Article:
Describe the characters of Steven and John in "The Painted Door" by Sinclair Ross.
Sinclair Ross’s story involves adultery and betrayal. “The Painted Door” comes to a tragic end with the suicide of John, the main character’s husband. Sadly, it was all a mistake in the mind of the Ann, who knew that her husband was a better man than Steven.
What are the differences between these men?
Steven was a single man who lived about two miles from Ann and John. John considered him a friend. He even invited Steven to stay with Ann until he returned from his trip to see his father. Obviously, John trusted both Ann and Steven to eat, play cards, and talk until his return.
Steven had already found his way into Ann’s mind. They have danced several dances at the local school party. Steven knew that Ann was lonely and needed someone with whom to talk. When Steven shows up just at the right time to help Ann with the stock, she was so glad and excited that he had come. He puts his arms around her to comfort her…and she enjoys it.
Ann describes Steven:
Steven’s smile lit up his still boyish face with a peculiar kind of arrogance…he was tall, erect, and square shouldered. His hair was dark and trimmed, and his young lips curved soft and full.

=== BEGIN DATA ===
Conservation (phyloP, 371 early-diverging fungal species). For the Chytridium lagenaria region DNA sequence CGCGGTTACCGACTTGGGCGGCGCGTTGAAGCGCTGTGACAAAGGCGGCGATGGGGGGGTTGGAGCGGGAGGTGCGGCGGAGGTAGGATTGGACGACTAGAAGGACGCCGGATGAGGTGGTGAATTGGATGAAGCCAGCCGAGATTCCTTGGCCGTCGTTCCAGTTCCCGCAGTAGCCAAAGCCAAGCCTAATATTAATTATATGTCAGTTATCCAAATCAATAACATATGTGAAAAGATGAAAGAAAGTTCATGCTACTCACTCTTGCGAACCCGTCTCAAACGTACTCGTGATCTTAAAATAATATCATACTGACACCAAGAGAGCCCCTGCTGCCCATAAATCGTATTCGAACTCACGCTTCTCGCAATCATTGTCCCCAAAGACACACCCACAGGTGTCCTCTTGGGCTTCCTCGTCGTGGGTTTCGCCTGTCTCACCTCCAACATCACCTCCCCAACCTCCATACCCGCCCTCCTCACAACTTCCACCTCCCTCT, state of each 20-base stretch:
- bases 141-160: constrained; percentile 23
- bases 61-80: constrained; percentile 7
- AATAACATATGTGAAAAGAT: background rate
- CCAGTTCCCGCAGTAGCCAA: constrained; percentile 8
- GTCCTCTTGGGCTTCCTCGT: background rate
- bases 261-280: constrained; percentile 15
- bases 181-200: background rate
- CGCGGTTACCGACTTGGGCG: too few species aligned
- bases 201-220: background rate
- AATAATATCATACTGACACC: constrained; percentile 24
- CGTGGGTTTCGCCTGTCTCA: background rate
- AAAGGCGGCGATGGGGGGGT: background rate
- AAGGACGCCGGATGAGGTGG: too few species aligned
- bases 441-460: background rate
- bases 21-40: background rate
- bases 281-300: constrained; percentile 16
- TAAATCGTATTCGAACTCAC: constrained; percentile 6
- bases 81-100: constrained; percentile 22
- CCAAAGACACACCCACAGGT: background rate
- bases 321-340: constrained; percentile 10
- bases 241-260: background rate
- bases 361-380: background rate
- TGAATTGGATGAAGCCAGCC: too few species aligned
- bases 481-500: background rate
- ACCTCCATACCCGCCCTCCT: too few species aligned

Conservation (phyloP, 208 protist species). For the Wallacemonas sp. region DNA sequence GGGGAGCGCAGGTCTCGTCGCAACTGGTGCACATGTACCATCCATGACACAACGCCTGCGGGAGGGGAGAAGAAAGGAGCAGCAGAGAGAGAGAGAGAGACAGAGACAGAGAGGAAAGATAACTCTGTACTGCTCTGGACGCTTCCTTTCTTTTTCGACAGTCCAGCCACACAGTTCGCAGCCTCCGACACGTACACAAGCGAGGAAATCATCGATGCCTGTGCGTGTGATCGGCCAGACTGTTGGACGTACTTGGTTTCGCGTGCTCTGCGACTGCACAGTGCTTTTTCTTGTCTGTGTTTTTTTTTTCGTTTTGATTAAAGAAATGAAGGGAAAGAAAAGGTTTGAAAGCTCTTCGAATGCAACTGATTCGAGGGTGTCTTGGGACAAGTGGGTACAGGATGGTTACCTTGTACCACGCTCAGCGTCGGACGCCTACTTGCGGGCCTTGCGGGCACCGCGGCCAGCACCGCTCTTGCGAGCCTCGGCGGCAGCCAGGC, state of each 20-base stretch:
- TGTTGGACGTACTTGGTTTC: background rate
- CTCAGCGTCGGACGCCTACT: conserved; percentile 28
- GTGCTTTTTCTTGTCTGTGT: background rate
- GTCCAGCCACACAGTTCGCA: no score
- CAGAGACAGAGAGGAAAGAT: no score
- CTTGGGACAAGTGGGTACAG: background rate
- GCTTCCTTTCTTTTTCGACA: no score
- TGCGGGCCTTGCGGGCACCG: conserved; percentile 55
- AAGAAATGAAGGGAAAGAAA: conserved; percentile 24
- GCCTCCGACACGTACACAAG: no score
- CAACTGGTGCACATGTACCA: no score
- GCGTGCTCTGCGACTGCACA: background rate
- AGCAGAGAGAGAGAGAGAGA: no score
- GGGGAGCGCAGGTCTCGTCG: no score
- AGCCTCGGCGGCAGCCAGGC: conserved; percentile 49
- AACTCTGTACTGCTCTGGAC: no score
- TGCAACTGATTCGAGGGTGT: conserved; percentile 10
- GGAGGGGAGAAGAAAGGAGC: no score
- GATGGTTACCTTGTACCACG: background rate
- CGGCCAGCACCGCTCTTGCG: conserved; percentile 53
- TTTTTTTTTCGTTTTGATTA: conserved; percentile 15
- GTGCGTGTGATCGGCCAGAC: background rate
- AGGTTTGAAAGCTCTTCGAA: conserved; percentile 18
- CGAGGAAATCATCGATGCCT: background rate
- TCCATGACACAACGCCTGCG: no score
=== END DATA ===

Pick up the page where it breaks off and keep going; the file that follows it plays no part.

He aroused in Ann something that she had not felt in a long time: femininity and intrigue. He had an arrogance and insolence about him that permeated the room.
It was apparent that something was going to happen between the two of them. After Steven convinces Ann that John will not return until the morning, she relaxes with Steven. When Ann awoke after their sex, she knew that what had happened meant nothing to Steven. He would return to his farm as though nothing had happened.
Ann describes her husband as a good man. He is a hard worker. John loves his wife and wants to give her nice things after he pays off the mortgage on the farm. The narrator says that John is slow, unambitious, and content with his life and proud of his wife. He overwhelms her with his devotion and work that he does for her.
It is obvious that he loves his father. In the blizzard, he is willing to walk ten miles both ways to be sure that he is okay.
John trusts his neighbor and his wife. He is willing to have them together until he returns that night. Unlike Steven, John will not dance nor let himself enjoy being at the party.
One of the problems in his marriage comes from his lack of communication with his wife. He does not talk. John felt that his hard work was a gesture to show how much he cared for Ann. She describes him as looking at with his stupid, brute eyes. To Ann, it just meant that she had no one to talk to and had a life of loneliness and drudgery.
As a result of her liaison and dream of John coming in and finding them, Ann realizes that John is the better man. As she sits in front of the fire, she decides that it is with him that she finds her future.
Unfortunately, it is not a dream. John did return and found the two of them asleep in his bed. He walks out the door and freezes to death.